Lindsey Buckingham on His New Solo Album and the Fleetwood Mac ‘Machine’
As a singer and songwriter for Fleetwood Mac, Lindsey Buckingham has produced some of the most well-loved and commercially successful songs in the history of pop music. But he still considers himself an outsider. “The fringe is where my heart is,” he told us. Today he demonstrates his indie spirit by putting out his first ever non-major-label release, the solo album Seeds We Sow. We spoke with Buckingham about balancing creativity with domesticity, his new approach to writing lyrics, and keeping the peace within Fleetwood Mac.
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Tell me a little bit about what your family life is like these days.
My son was born when I was 48; he’s 12 now. And then I’ve got two daughters, 11 and 7. By the time [I had kids], I was ready for it and had gotten a lot of other garbage out of the way. I saw a lot of people in decades past who were spouses and/or parents at the time, and they were not really there for their kids, and I think the children especially suffered. Everybody suffered. And I just didn’t want to do that. I came from a wonderful, beautiful, stable upbringing, and [for a while] I didn’t see myself in that role, so I kind of held off for a long time. You get to a certain point in your life where you’re not really looking around for anything and you can appreciate what you have a little more than any of us could back then. It does manifest itself as a kind of normality, certainly. [The kids] all go to private school down the street and there are parental duties to fulfill. But all of that balances out very well with the creativity. Anyone who said children were death to the artist didn’t know what they were talking about.
You’ve certainly shown on your new album that it’s possible to write from every juncture in life.
I’ve been more prolific in the last six years than ever before. I’ve done three solo albums. But before, I was the Terrence Malick of rockers in terms of these large gaps in between solo projects. There were points in time where a project that began as a solo album ended up getting folded over and made into a Fleetwood Mac album — that was the small machine getting swallowed up by the big machine. But yeah, I think that having a very collected environment, a sort of cool base from which to move out [helps], because you have to get a little neurotic and a little psycho at times in order to be creative, but it’s a little more difficult when the rest of your life is that way, too. It’s nice to be able to come back and have a safe harbor to draw from, just in terms of what’s real and what isn’t.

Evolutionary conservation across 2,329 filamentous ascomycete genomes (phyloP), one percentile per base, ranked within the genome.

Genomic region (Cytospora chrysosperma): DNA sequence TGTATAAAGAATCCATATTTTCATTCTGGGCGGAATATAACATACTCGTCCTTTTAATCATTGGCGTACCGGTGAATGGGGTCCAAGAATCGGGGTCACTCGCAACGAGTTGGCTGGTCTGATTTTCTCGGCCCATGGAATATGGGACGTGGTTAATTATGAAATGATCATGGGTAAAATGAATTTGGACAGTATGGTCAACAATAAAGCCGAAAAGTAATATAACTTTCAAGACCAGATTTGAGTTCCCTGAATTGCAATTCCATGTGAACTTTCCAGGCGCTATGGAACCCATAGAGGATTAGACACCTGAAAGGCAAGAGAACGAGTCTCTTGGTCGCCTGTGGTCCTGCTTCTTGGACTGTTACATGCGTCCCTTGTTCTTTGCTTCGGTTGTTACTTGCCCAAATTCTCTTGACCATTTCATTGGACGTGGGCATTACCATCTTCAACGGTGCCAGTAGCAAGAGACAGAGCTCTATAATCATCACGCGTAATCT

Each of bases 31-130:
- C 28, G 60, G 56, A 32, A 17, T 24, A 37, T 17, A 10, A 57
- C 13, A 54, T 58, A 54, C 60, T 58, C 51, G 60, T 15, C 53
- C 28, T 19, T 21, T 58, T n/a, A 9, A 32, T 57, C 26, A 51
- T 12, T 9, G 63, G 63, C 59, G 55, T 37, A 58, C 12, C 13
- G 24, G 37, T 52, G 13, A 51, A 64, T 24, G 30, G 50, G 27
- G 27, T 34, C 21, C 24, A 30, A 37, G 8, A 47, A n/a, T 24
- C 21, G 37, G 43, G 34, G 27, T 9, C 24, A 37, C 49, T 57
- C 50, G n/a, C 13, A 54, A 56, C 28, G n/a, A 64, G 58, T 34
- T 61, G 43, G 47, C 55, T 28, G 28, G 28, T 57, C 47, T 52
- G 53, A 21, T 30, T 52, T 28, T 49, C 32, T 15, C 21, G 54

You’ve said in interviews that you’re finding the process of writing songs increasingly mysterious. Can you elaborate on that?
I might have been referring to the lyrics more than anything. I feel like I’m getting better as a lyricist because I’m getting a little less literal. The whole process of putting lyrics together becomes more poetic and obscure or subjective, a bit of a Rorschach. And there have been times, more than once on this album, when I was responding to things, combinations of words, without any intention. And I wouldn’t necessarily know what it was I was saying until I put it all together, and then I took a look at it and go, “Oh, I see what that means.” To me, that’s kind of exciting and that represents a level of growth from the “I love you baby, you left me” kind of mentality.
You’ve talked about the Fleetwood Mac reunion tour [in 2009] fueling “a residue of momentum,” a sense that when you do these big tours with Fleetwood Mac it also feeds the other work that you’re doing, and vice versa. Is it symbiotic?
Sure. The larger machine clearly feeds the financial side of things. There never would have been an opportunity to make solo records without that preceding it. For me, it’s been a different kind of scene than, say, what Stevie chose to do or was able to do. What she did was sort of an extension of what she was doing in Fleetwood Mac, whereas I was kind of turning around and biting the hand that fed me. And the irony of some of that is that I don’t think the label ever fully got behind my solo work, because I think they looked at it and kind of went, “What the hell is this? Let’s get back to what really matters.” There was a schizoid quality, going from one thing and then moving way over to the left, and then coming back to the right. The pendulum would swing back and forth.